Raise your hand if you remember what happened the last time the Census Bureau tried to mess with a census question on marriage? Well, before the 2000 count — when the census long form still ruled the data world — the bureau thought it might streamline the short form that everyone received, by shifting a question on marital status to the sample (or long) form. You would have thought someone proposed abolishing Mother’s Day! Very conservative Sen. Jesse Helms (R-NC), incensed at the inference that marriage was no longer a “sacred institution” — and who had been complaining for years that the census form was too long — proposed an amendment (to the Transportation appropriations bill, 106th Congress) in support of keeping the question on the short form.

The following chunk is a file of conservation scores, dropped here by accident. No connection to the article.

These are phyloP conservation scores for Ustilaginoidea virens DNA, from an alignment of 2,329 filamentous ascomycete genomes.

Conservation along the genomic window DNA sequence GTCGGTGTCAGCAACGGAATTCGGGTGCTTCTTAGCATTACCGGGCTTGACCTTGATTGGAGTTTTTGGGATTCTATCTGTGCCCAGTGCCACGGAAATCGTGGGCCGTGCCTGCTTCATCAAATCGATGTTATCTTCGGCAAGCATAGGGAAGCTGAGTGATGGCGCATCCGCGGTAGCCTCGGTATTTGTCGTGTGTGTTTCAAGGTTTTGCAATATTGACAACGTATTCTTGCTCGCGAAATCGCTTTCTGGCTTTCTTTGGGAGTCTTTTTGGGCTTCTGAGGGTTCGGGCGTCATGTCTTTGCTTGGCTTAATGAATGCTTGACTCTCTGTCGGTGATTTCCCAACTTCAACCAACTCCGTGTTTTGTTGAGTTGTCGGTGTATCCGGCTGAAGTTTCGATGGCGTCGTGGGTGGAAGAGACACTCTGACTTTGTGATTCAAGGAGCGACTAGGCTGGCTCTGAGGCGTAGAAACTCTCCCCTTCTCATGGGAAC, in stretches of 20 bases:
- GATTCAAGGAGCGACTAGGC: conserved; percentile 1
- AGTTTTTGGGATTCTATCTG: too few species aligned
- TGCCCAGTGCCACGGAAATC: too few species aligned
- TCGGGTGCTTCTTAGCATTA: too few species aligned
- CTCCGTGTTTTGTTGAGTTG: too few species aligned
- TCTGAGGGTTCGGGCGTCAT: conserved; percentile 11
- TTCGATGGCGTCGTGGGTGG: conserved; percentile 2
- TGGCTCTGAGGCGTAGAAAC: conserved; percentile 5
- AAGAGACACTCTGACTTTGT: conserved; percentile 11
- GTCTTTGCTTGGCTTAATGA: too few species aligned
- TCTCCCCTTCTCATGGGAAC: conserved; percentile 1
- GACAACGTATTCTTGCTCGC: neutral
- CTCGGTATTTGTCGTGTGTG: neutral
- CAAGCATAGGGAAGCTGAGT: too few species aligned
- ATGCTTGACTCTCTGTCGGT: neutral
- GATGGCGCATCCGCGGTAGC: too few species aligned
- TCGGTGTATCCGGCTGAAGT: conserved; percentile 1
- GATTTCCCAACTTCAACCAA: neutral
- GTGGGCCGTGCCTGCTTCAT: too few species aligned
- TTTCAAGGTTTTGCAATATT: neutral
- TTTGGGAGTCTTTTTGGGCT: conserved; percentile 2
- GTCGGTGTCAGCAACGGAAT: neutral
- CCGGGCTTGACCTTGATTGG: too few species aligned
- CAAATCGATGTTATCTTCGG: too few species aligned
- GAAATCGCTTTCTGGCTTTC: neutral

So, we have some conservatives railing against the public burden of so many nosy questions, and others urging the government to keep asking how many times you’ve been married. While Sen. Helms and conservative colleagues (e.g. John Ashcroft, Sam Brownback) were fighting to save the marriage question, the same Senate went on record urging Americans to answer only the long form questions they liked in the 2000 census. Yes, I feel a census headache coming on…!!

8 responses to “Lessons from North of the Border: Why a Voluntary ACS Could Wipe Some States Off the Map

  1. “But bye-bye to most of Montana, the Dakotas, Nebraska and Kansas, Idaho and Iowa. You can wipe half of Texas, Nevada, Wyoming and Utah, much of Colorado, Missouri, Georgia, West Virginia, Kentucky, Arkansas and Minnesota, and not insignificant portions of other states off the map.”

    In other words, the states populated with large numbers of Tea-Party Know-Nothings, the very people who are demanding an end to the Census, would become black holes on the map? Great! Let them have what they want. I always suspected that the Tea-Party was a self correcting problem…..kind of like an especially noxious chimp playing with a hand grenade.